Oh, wait…that was when Von Lohman worked for the Electronic Frontier Foundation, before he worked for Google…I guess he was against it before he was for it before he was…I’m so confused.  (If you don’t recognize the name, Von Lohman was the lawyer for Streamcast who did such a fantastic job of making the losing argument before the 9th Circuit in the Grokster case, apparently funded by the Electronic Frontier Foundation on appeal with the approval of its board, including Lessig.  He then went on to represent Limewire, another major loser–and was called out by Judge Woods for apparently advising Limewire to do something that sure sounded like destroying evidence.  After the Limewire loss, he was called up to the Bigs by Google.  Because he won so many cases or because he fought the good fight in line with Google’s true strategy?)

Based on this rather flimsy interpretation of the “safe harbor”, Google then uses Google’s monopoly rents from search and online advertising to subsidize YouTube’s monopoly position.  YouTube has a monopoly position in part because it allows users to upload unauthorized clips from the top music, movies and television programming that the producers of these programs have spent a fortune marketing.  Also known as driving free traffic to YouTube.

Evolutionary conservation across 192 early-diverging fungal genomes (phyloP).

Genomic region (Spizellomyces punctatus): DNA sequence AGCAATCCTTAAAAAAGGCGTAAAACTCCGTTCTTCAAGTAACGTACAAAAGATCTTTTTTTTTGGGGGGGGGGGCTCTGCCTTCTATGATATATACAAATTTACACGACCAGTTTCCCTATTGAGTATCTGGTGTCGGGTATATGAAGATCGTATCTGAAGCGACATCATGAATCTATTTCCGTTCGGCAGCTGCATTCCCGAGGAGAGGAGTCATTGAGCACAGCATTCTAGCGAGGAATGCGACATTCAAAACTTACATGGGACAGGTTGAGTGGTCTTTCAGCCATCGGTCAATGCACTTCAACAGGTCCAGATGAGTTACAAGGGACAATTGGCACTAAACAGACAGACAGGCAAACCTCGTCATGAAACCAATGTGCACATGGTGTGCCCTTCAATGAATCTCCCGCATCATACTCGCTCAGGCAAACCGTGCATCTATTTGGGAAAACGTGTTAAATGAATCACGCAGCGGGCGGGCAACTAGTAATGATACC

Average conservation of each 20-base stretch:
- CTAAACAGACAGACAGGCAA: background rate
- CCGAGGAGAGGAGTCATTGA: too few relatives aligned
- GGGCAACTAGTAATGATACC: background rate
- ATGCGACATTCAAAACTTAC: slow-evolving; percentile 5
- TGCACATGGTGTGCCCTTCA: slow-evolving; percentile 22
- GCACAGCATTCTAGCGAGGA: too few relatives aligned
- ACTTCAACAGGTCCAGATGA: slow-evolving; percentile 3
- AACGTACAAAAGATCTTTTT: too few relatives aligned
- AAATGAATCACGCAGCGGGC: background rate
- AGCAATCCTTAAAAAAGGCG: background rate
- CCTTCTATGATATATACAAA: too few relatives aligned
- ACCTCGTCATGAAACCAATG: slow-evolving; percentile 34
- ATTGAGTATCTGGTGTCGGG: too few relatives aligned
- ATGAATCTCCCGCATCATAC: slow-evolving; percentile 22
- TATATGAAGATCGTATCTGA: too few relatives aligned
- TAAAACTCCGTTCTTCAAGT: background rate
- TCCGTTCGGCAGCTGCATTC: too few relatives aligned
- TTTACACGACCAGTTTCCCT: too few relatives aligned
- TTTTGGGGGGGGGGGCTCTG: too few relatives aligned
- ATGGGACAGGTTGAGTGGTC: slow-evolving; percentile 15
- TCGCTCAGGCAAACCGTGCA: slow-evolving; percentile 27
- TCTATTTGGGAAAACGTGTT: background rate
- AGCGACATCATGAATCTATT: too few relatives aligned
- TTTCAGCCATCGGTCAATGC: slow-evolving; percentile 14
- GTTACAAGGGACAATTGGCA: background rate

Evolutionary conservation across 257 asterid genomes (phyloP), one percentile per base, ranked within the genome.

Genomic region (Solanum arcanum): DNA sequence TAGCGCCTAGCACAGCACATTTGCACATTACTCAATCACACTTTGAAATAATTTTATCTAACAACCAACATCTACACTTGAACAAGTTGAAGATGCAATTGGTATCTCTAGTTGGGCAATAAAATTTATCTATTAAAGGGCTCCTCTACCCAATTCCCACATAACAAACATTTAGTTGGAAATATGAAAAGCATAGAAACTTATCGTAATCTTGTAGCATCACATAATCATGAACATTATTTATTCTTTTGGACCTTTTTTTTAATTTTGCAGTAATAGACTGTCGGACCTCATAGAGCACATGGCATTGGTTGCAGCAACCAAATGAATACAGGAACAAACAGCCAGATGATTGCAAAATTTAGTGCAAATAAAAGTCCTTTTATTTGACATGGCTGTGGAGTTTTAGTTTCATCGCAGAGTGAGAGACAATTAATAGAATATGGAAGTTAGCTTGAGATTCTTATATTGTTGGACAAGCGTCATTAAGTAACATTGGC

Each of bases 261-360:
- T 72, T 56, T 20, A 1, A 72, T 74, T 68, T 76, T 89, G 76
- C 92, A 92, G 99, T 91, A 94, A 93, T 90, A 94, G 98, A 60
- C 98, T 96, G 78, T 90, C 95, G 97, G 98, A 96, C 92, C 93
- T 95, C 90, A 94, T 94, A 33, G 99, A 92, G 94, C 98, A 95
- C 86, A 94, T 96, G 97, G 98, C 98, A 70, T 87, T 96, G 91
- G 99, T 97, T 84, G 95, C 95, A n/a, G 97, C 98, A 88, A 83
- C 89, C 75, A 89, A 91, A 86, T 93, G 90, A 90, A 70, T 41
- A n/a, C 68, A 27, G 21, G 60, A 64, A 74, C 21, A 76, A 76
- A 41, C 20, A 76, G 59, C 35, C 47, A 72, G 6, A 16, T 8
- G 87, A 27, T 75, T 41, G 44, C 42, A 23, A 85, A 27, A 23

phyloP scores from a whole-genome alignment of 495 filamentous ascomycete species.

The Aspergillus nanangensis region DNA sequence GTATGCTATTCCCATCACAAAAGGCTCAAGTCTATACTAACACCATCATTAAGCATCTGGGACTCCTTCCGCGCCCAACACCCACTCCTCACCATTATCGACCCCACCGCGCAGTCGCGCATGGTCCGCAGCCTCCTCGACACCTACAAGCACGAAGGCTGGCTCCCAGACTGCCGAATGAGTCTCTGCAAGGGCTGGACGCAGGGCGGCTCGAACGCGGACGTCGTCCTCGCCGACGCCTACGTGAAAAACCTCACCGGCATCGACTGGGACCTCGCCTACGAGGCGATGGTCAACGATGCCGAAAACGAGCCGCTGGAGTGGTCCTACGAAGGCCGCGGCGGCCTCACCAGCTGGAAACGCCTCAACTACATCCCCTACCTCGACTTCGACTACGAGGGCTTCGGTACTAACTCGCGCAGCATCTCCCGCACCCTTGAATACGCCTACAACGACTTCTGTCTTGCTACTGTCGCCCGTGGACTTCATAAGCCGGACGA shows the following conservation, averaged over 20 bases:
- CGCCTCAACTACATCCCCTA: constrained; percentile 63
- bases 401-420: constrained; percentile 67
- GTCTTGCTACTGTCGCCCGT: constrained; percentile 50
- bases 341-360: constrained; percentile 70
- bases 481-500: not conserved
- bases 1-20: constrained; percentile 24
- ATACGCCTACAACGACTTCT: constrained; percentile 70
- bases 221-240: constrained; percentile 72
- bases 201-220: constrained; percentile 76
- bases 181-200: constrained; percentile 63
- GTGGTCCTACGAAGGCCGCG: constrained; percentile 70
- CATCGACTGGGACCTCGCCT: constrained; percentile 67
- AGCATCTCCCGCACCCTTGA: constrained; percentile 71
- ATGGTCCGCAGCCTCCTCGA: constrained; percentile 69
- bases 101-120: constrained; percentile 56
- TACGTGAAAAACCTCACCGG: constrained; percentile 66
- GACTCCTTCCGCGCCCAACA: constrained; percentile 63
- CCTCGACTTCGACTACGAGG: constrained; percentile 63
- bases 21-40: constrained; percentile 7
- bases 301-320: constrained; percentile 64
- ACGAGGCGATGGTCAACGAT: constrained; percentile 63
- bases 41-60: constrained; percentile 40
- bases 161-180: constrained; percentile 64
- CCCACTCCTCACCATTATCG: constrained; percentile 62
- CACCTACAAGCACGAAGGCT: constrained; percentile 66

Because if there are producers of video or music content paying hundreds of millions, probably billions of dollars (in the aggregate and doing so on an annual basis) to make their content famous and you have a monopoly on video online like YouTube does, then that monopoly becomes virtually insurmountable unless it’s broken up.

So you won’t be surprised to see this graph:

youtube unique viewers

According to Mr. Walker, all YouTube does is “[monetize] the incredible variety of ideas and expression that billions of people post and watch on YouTube every day around the world.”  Sounds very altruistic, don’t it?  The problem is that a good chunk of the “ideas and expressions” didn’t originate with those “billions of people”, Google doesn’t pay for the production and financing of those “ideas and expressions,” and the marketing and promotion of those “ideas and expressions” doesn’t cost Google a dime.